Dunedin's Hillside Engineering Workshops will be closed if
they are not sold, a KiwiRail report states, prompting a
visit to the facility by Labour leader David Shearer.
KiwiRail chief executive Jim Quinn yesterday bowed to public
pressure and released the draft Infrastructure and
Engineering Business Plan 2013-15, which had been under a
court injunction preventing its publication.
The document detailed KiwiRail's plan to delay track
maintenance, cut staff numbers and reduce overall spending by
$200 million in the next three years.
It stated Hillside would be closed if a buyer could not be
Last night, Labour's Dunedin South MP Clare Curran said Mr
Shearer would make his first visit to Hillside on Monday
He would speak to staff about their concerns.
Ms Curran said the "disturbing" report raised questions which
KiwiRail had a responsibility to answer.
"We want clarification from KiwiRail about its intentions
with regard to Hillside. KiwiRail owes it to Dunedin to let
us know what it sees as Hillside's future," she said.
KiwiRail had blocked Hillside from tendering for new work, Ms
The company had undertaken due diligence on tenders for
Hillside and expected to announce a sale decision within
Failure to sell would result in everything shut down, except
the loco heavy lift maintenance area, which would only remain
open until a Christchurch alternative was rebuilt, the report
Mr Quinn was not available last night to answer questions
about Hillside, and a KiwiRail spokesman said the company
would not speculate on an outcome for Hillside until the sale
process had been completed.
Mr Shearer and Labour transport spokesman Phil Twyford issued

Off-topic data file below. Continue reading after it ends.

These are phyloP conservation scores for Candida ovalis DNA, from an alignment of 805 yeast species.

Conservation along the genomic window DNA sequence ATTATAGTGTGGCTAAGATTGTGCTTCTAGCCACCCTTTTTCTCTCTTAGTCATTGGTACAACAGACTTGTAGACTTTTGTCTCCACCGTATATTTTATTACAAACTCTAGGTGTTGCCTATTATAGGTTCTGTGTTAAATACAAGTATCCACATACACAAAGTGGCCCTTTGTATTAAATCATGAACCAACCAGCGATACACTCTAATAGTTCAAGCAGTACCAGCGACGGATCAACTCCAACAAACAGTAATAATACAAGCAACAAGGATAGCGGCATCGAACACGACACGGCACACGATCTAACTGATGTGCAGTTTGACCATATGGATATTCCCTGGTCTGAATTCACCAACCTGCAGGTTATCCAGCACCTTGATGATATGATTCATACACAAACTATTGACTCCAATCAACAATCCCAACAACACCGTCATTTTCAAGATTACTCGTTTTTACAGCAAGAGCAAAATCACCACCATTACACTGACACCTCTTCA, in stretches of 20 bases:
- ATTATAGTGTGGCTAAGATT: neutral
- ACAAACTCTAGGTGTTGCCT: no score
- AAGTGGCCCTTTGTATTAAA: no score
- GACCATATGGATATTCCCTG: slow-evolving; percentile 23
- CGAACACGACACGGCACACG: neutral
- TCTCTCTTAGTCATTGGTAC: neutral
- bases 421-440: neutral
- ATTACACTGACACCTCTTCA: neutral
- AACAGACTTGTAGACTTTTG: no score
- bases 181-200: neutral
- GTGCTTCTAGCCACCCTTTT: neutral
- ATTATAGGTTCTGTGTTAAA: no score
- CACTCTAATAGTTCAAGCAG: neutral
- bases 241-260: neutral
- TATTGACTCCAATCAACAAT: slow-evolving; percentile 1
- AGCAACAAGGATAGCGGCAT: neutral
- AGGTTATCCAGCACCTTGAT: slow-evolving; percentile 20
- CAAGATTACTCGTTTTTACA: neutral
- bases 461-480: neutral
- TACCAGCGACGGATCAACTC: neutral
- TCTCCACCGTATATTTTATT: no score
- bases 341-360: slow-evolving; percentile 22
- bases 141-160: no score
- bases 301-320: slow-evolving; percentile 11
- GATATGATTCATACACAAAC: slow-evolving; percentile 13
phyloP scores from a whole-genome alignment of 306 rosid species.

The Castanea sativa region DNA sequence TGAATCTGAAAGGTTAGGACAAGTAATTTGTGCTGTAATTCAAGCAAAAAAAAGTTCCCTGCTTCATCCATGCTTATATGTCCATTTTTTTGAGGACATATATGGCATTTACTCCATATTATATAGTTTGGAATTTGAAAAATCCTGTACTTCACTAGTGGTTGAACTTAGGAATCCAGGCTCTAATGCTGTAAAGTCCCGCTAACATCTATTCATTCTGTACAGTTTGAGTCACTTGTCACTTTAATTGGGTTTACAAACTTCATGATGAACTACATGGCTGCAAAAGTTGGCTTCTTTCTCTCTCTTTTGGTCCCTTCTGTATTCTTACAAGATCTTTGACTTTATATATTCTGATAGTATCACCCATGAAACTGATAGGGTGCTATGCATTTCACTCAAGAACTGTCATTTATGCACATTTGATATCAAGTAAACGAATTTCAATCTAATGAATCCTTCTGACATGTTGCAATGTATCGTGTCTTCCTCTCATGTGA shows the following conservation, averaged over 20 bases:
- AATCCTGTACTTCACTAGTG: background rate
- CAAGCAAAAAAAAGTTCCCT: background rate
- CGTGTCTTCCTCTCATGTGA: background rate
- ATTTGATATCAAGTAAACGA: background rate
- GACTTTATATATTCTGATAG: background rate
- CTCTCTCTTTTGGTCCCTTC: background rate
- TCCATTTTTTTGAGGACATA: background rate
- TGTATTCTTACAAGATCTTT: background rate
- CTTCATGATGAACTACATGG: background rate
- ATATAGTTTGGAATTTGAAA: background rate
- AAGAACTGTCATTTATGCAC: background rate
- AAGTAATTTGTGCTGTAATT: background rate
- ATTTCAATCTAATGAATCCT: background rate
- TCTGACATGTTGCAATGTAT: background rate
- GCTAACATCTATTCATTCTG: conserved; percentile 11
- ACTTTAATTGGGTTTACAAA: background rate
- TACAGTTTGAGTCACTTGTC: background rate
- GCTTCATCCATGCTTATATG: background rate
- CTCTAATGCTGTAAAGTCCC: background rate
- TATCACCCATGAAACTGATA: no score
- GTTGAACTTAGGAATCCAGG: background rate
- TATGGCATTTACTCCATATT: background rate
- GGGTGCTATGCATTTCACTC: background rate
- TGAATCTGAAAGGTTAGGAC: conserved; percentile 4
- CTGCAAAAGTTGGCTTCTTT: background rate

a statement saying KiwiRail was deliberately neglecting its
assets to save money, increasing the risk of network
"National is running KiwiRail into the ground," they said.
Mr Twyford said KiwiRail's "irresponsible" plan was prompted
by the Government's crippling turn-around plan, which should
Members of the Green Party and the Rail and Maritime
Transport Union also criticised KiwiRail and the Government
But Mr Quinn insisted the state-owned enterprise was
committed to making the national rail network sustainable and
would not compromise safety.
During a press conference, he said the report was part of an
internal process to identify potential risks in order to
mitigate against them, and was proof KiwiRail undertook
"careful" and "systemic" planning in relation to the economic
situation it faced.
"Reports that we have something to hide because we sought an
injunction are really frustrating," he said.
"It is not about us letting the network go at all, we are not
taking a slash-and-burn approach. We are committed first and
foremost to delivering a safe outcome for the public, and we
would close lines rather than take safety risks, but we are
nowhere near that," he said.
KiwiRail spent $280 million on the network last year and
would spend $262 million in the coming year - part of more
than $1 billion to be invested between now and 2015.
Mr Quinn said KiwiRail would not make staff redundant then
contract out work, as it made no financial sense.
"This is not about doing stuff a different way; this is about
choosing to do less stuff and changing priorities. There is a
lot of noise we've got some mad contracting agenda, but that
is just a red herring," he said.